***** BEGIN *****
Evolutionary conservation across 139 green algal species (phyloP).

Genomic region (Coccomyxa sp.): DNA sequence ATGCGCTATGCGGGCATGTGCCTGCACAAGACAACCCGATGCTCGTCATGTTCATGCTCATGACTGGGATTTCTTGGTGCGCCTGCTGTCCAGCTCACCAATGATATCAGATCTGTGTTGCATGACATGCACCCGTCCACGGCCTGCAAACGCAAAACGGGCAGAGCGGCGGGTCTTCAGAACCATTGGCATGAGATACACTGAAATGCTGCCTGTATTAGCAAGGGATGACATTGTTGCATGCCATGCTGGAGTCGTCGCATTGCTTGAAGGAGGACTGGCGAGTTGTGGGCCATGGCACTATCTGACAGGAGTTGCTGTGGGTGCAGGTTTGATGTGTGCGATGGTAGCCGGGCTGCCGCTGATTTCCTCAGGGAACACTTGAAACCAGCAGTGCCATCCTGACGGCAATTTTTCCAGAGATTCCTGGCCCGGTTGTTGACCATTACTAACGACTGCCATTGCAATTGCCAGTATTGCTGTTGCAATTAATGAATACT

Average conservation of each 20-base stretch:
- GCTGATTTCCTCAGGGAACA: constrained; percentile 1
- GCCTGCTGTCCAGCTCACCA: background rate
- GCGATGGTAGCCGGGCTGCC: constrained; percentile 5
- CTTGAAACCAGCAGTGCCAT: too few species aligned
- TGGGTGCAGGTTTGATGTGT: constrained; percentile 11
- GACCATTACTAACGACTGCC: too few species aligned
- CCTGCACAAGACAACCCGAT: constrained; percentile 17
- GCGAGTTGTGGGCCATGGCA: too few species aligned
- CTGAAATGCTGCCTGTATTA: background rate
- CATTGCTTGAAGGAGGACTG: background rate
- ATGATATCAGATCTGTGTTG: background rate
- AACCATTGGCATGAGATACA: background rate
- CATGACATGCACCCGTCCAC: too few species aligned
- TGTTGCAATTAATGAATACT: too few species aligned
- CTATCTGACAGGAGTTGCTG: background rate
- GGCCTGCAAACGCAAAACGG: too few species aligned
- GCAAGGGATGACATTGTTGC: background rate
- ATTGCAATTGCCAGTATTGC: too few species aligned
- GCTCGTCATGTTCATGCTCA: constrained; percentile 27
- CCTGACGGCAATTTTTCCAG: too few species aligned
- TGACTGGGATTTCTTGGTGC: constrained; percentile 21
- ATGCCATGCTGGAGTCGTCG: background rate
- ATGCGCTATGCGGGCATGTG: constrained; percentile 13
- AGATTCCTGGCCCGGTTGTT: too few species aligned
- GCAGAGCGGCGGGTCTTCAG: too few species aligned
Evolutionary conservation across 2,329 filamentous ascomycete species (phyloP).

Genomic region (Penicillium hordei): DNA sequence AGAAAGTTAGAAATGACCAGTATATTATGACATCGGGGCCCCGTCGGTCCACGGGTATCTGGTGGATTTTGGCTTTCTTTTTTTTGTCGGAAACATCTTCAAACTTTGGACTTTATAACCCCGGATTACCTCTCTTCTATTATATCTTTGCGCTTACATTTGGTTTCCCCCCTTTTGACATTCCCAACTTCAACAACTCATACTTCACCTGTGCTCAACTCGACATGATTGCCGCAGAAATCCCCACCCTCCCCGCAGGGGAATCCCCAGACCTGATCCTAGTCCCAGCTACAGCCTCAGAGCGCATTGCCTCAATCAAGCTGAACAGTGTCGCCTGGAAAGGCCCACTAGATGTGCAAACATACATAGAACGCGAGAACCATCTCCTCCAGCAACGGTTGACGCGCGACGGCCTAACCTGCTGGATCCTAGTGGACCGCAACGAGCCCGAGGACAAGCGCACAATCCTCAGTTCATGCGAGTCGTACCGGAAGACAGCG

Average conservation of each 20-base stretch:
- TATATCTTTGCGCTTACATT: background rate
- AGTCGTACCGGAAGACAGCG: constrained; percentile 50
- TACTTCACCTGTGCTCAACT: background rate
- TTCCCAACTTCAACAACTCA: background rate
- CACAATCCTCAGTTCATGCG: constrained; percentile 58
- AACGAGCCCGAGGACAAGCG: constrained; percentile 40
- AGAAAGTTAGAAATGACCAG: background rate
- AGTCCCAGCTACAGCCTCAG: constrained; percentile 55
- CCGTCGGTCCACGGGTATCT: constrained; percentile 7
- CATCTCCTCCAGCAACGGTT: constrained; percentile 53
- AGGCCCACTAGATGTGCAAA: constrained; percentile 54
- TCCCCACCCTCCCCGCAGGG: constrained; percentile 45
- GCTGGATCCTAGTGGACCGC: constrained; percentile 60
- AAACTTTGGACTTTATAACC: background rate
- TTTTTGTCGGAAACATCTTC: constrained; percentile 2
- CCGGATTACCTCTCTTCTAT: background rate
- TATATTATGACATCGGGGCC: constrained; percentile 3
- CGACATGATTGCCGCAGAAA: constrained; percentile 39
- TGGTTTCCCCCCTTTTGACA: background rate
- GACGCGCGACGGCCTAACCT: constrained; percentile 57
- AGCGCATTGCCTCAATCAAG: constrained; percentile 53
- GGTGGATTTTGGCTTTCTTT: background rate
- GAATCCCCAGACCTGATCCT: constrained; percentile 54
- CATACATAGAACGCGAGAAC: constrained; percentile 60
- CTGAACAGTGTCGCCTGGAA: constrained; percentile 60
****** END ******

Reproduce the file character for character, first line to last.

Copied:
Evolutionary conservation across 139 green algal species (phyloP).

Genomic region (Coccomyxa sp.): DNA sequence ATGCGCTATGCGGGCATGTGCCTGCACAAGACAACCCGATGCTCGTCATGTTCATGCTCATGACTGGGATTTCTTGGTGCGCCTGCTGTCCAGCTCACCAATGATATCAGATCTGTGTTGCATGACATGCACCCGTCCACGGCCTGCAAACGCAAAACGGGCAGAGCGGCGGGTCTTCAGAACCATTGGCATGAGATACACTGAAATGCTGCCTGTATTAGCAAGGGATGACATTGTTGCATGCCATGCTGGAGTCGTCGCATTGCTTGAAGGAGGACTGGCGAGTTGTGGGCCATGGCACTATCTGACAGGAGTTGCTGTGGGTGCAGGTTTGATGTGTGCGATGGTAGCCGGGCTGCCGCTGATTTCCTCAGGGAACACTTGAAACCAGCAGTGCCATCCTGACGGCAATTTTTCCAGAGATTCCTGGCCCGGTTGTTGACCATTACTAACGACTGCCATTGCAATTGCCAGTATTGCTGTTGCAATTAATGAATACT

Average conservation of each 20-base stretch:
- GCTGATTTCCTCAGGGAACA: constrained; percentile 1
- GCCTGCTGTCCAGCTCACCA: background rate
- GCGATGGTAGCCGGGCTGCC: constrained; percentile 5
- CTTGAAACCAGCAGTGCCAT: too few species aligned
- TGGGTGCAGGTTTGATGTGT: constrained; percentile 11
- GACCATTACTAACGACTGCC: too few species aligned
- CCTGCACAAGACAACCCGAT: constrained; percentile 17
- GCGAGTTGTGGGCCATGGCA: too few species aligned
- CTGAAATGCTGCCTGTATTA: background rate
- CATTGCTTGAAGGAGGACTG: background rate
- ATGATATCAGATCTGTGTTG: background rate
- AACCATTGGCATGAGATACA: background rate
- CATGACATGCACCCGTCCAC: too few species aligned
- TGTTGCAATTAATGAATACT: too few species aligned
- CTATCTGACAGGAGTTGCTG: background rate
- GGCCTGCAAACGCAAAACGG: too few species aligned
- GCAAGGGATGACATTGTTGC: background rate
- ATTGCAATTGCCAGTATTGC: too few species aligned
- GCTCGTCATGTTCATGCTCA: constrained; percentile 27
- CCTGACGGCAATTTTTCCAG: too few species aligned
- TGACTGGGATTTCTTGGTGC: constrained; percentile 21
- ATGCCATGCTGGAGTCGTCG: background rate
- ATGCGCTATGCGGGCATGTG: constrained; percentile 13
- AGATTCCTGGCCCGGTTGTT: too few species aligned
- GCAGAGCGGCGGGTCTTCAG: too few species aligned
Evolutionary conservation across 2,329 filamentous ascomycete species (phyloP).

Genomic region (Penicillium hordei): DNA sequence AGAAAGTTAGAAATGACCAGTATATTATGACATCGGGGCCCCGTCGGTCCACGGGTATCTGGTGGATTTTGGCTTTCTTTTTTTTGTCGGAAACATCTTCAAACTTTGGACTTTATAACCCCGGATTACCTCTCTTCTATTATATCTTTGCGCTTACATTTGGTTTCCCCCCTTTTGACATTCCCAACTTCAACAACTCATACTTCACCTGTGCTCAACTCGACATGATTGCCGCAGAAATCCCCACCCTCCCCGCAGGGGAATCCCCAGACCTGATCCTAGTCCCAGCTACAGCCTCAGAGCGCATTGCCTCAATCAAGCTGAACAGTGTCGCCTGGAAAGGCCCACTAGATGTGCAAACATACATAGAACGCGAGAACCATCTCCTCCAGCAACGGTTGACGCGCGACGGCCTAACCTGCTGGATCCTAGTGGACCGCAACGAGCCCGAGGACAAGCGCACAATCCTCAGTTCATGCGAGTCGTACCGGAAGACAGCG

Average conservation of each 20-base stretch:
- TATATCTTTGCGCTTACATT: background rate
- AGTCGTACCGGAAGACAGCG: constrained; percentile 50
- TACTTCACCTGTGCTCAACT: background rate
- TTCCCAACTTCAACAACTCA: background rate
- CACAATCCTCAGTTCATGCG: constrained; percentile 58
- AACGAGCCCGAGGACAAGCG: constrained; percentile 40
- AGAAAGTTAGAAATGACCAG: background rate
- AGTCCCAGCTACAGCCTCAG: constrained; percentile 55
- CCGTCGGTCCACGGGTATCT: constrained; percentile 7
- CATCTCCTCCAGCAACGGTT: constrained; percentile 53
- AGGCCCACTAGATGTGCAAA: constrained; percentile 54
- TCCCCACCCTCCCCGCAGGG: constrained; percentile 45
- GCTGGATCCTAGTGGACCGC: constrained; percentile 60
- AAACTTTGGACTTTATAACC: background rate
- TTTTTGTCGGAAACATCTTC: constrained; percentile 2
- CCGGATTACCTCTCTTCTAT: background rate
- TATATTATGACATCGGGGCC: constrained; percentile 3
- CGACATGATTGCCGCAGAAA: constrained; percentile 39
- TGGTTTCCCCCCTTTTGACA: background rate
- GACGCGCGACGGCCTAACCT: constrained; percentile 57
- AGCGCATTGCCTCAATCAAG: constrained; percentile 53
- GGTGGATTTTGGCTTTCTTT: background rate
- GAATCCCCAGACCTGATCCT: constrained; percentile 54
- CATACATAGAACGCGAGAAC: constrained; percentile 60
- CTGAACAGTGTCGCCTGGAA: constrained; percentile 60